Anchorage footraces have come in plenty of sizes, shapes and colors lately -- especially colors -- and this weekend brings something both old and new.
The Mayor's Marathon and Half-Marathon, the city's oldest and biggest marathon, will celebrate its 40th year Saturday with a new finish line.
All four races -- the marathon, the half-marathon, the four-miler and the two-mile Youth Cup -- will end at the west end of the Delaney Park Strip.
The move was necessitated by construction happening around West High, the traditional finish line, but depending on how this weekend goes, the change may be permanent, race director Michael Friess said.
"I hope the park strip makes it a little better -- it's a little closer to downtown," he said. "We'll see how it runs this year, see how the overall feedback is.
"High school to high school is one thing, but high school to one of the main iconic venues of the city, something seems right about that."
The marathon starts at 8 a.m. at Bartlett. The rest of the races begin at 9 a.m. at the park strip.
With a field of 4,000 expected, the Mayor's will mark the third straight Saturday that a huge race takes over a portion of the city's streets or trails.
Two weeks ago, a field of about 8,000 girls and women raised money for breast cancer charities in the Alaska Run for Women; last week, a swarming crowd of 15,000 painted the town yellow, pink, orange and blue in the Color Run.
The Run for Women is a race and a fundraiser. While it has a definite competitive element, many are drawn to it because it's for a good cause -- more than half of those who participated chose to do the untimed events rather than the competitive, timed race.
The Color Run is all about the fun -- there was no clock at all, and runners went off in waves based not by their per-mile times but their arrival times at Sullivan Arena, where the event started and ended.
The Mayor's Marathon is mostly about serious running -- so much so that there is prize money, a rarity in Alaska races.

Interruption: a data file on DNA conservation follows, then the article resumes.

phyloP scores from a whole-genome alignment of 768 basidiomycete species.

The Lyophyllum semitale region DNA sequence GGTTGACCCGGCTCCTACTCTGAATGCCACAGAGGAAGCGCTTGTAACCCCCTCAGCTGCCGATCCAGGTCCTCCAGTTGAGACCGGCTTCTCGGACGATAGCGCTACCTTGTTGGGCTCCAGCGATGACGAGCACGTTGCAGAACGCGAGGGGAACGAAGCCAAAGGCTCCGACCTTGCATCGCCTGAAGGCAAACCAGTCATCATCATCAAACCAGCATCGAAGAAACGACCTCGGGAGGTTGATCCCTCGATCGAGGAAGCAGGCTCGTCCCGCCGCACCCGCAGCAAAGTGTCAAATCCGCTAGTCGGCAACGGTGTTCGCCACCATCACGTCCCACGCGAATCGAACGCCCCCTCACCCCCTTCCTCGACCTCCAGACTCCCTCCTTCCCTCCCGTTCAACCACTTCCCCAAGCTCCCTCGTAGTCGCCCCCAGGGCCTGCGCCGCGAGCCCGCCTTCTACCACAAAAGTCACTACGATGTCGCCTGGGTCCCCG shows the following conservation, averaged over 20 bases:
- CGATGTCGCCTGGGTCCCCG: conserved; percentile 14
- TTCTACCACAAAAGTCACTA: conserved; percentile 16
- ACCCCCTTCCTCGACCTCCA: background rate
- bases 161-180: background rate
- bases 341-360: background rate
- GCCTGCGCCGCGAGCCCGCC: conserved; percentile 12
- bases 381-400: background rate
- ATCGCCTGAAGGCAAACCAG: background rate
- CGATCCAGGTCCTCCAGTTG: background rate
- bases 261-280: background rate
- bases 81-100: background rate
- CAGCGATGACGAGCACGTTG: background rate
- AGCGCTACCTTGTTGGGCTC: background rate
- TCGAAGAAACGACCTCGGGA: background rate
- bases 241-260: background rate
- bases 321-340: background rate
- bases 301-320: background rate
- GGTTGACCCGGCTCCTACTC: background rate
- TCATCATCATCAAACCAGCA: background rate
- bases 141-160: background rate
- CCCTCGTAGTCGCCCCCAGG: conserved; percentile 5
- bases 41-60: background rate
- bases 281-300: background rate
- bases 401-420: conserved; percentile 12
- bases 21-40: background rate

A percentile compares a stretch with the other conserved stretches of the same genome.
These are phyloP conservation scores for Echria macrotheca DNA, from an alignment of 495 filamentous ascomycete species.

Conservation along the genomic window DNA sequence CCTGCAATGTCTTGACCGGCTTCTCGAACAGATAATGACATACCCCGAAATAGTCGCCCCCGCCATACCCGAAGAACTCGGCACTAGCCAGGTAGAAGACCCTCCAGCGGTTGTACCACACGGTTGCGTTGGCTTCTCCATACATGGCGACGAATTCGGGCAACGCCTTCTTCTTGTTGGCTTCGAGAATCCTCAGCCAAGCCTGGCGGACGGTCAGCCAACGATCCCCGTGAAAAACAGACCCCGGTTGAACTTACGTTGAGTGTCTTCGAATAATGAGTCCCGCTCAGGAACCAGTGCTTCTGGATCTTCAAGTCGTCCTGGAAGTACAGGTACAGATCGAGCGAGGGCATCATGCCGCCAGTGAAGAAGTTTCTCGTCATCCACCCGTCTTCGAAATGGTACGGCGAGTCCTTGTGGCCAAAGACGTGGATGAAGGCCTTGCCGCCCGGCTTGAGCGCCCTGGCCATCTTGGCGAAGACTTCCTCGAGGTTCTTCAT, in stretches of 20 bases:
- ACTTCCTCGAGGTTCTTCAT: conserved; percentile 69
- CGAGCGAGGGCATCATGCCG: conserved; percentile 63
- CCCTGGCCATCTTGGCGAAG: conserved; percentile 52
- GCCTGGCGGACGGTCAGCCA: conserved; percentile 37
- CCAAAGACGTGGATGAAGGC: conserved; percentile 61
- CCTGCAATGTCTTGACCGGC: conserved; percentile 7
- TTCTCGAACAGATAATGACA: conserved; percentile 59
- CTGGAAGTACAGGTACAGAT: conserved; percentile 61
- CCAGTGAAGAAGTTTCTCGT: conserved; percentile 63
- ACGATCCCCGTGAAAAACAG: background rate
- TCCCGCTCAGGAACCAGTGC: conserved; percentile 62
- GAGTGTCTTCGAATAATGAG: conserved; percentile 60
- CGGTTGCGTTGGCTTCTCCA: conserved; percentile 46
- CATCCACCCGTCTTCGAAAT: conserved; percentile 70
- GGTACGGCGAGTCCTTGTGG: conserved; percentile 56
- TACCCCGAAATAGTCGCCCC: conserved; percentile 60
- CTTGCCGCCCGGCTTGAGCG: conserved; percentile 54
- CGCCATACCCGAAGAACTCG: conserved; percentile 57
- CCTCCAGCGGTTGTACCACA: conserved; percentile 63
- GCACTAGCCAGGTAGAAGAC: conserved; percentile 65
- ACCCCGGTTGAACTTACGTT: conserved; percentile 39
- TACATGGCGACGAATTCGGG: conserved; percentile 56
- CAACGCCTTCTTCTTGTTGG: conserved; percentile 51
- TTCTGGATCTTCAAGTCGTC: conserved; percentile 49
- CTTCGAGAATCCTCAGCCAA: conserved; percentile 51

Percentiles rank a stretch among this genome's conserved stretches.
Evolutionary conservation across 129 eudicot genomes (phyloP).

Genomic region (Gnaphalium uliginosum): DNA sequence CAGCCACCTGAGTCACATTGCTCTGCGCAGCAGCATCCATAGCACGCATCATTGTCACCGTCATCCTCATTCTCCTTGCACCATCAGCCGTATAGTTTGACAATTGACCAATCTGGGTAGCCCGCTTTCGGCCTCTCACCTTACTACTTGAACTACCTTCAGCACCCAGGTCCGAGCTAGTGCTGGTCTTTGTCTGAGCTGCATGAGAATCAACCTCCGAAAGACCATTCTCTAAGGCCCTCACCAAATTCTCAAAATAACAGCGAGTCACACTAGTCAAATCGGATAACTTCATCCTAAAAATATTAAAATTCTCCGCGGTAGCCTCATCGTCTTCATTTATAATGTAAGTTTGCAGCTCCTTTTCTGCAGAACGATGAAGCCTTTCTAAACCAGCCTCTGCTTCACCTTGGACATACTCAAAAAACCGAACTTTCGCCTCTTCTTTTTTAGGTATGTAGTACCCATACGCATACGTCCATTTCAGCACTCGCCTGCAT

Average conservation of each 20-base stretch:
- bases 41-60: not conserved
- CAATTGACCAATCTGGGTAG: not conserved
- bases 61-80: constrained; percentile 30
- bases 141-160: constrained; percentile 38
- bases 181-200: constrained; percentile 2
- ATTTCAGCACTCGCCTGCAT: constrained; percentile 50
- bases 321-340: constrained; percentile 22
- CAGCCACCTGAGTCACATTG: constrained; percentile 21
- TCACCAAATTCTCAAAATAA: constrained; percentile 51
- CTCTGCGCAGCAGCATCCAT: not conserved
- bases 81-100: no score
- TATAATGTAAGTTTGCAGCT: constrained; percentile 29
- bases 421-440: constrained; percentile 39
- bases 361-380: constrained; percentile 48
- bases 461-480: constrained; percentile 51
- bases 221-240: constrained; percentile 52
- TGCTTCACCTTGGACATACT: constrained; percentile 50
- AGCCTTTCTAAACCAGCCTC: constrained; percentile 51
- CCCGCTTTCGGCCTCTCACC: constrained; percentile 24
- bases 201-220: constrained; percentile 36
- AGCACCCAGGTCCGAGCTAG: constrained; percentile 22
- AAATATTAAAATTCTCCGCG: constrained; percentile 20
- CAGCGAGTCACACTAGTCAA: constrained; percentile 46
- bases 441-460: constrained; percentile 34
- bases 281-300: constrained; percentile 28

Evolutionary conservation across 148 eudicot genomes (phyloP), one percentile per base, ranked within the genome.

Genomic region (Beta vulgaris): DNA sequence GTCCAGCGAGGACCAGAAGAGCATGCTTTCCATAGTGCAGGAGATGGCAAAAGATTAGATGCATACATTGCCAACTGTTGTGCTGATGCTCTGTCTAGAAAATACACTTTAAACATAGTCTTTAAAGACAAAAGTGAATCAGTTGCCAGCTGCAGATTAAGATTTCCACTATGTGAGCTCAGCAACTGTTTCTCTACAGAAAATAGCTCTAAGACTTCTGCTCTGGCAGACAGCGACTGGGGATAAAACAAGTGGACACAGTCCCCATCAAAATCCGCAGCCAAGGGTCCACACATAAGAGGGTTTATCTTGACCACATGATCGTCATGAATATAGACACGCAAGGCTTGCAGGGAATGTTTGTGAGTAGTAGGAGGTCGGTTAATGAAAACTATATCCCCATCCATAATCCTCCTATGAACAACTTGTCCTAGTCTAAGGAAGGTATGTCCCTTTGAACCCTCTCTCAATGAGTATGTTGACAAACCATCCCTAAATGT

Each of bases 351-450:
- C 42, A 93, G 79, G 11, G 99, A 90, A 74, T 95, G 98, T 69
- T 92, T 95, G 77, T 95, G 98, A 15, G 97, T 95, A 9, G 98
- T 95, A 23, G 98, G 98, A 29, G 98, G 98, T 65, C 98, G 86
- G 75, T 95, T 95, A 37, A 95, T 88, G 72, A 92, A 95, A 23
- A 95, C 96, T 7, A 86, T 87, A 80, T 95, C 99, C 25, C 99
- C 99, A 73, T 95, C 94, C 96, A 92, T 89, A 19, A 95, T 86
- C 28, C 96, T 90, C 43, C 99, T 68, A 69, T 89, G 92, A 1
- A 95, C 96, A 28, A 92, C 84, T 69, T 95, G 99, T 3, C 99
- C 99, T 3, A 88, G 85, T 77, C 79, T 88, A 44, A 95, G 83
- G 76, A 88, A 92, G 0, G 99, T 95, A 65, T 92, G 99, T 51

The men's and women's marathon winners will receive $1,000, with $500 awarded to second place and $250 for third place. In the half-marathon, first place will net $300, second gets $200 and third gets $100.
"When you start to put a little money in there it starts to get more inviting," Friess said. "I hope to get to the point with some sponsorships and funding to maybe make it five grand for the (marathon) win. I think that's what the race is deserving. With its tradition and heritage, it should be at that level."
The Mayor's is also offering prize money for course records. Breaking the marathon record is worth $5,000; the half-marathon mark is worth $1,000. If that sounds like easy money, check the record book first.
"Those records are pretty stiff," Friess said.
They include Chris Clark's 2:38:19 in the women's marathon, Michael Wisniewski's 2:22:29 in the men's marathon, Kristi (Klinnert) Waythomas' 1:18:41 in the women's half-marathon and Marko Cheseto's 1:07:57 in the men's half-marathon.
This year's course changes will be particularly noticeable for half-marathoners. Around the Mile 6 of the 13.1-mile race, after the compost facility near Point Woronzof, runners will veer into the woods to reach the coastal trail.
The cut-through will be short but wild, Friess said.
"It's gonna be a little Tuesday Night Races Series, a little Alaska hardy," he said. "It's a piece of airport property we got permission to cut through on, about a half-mile or three-quarters of a mile cutting through the woods.
"There's some uneven terrain, one steep downhill and you're moving around a bog. It's not like it's ankle-deep, but it brings a little Alaska into the event. It's not just, 'let's run on pavement the whole way.' ''
Half-marathoners will make up about half the field, with 1,899 registered prior to the final in-person registration opportunities Thursday and Friday.
Nearly 1,000 are entered in the marathon.
About 75 percent of the total entrants are from Alaska, Friess said. The rest are from Outside, including about 100 who are part of Team in Training, a nationwide program that raises money for leukemia.
Back in 2001, when UAA took over management of the Mayor's Marathon, the purple-clad Team in Training runners numbered 2,600.
"One of the things I like about what we've been doing with the event is it's not just a Team in Training-dominated event," Friess said. "It used to be the event was just dominated by that. Now their number is right around 100 and the race has been maintaining at about 4,000 (entries). Each year the Team in Training numbers go down and each year the organic growth goes up."
Reach Beth Bragg at email@example.com or 257-4335.
By BETH BRAGG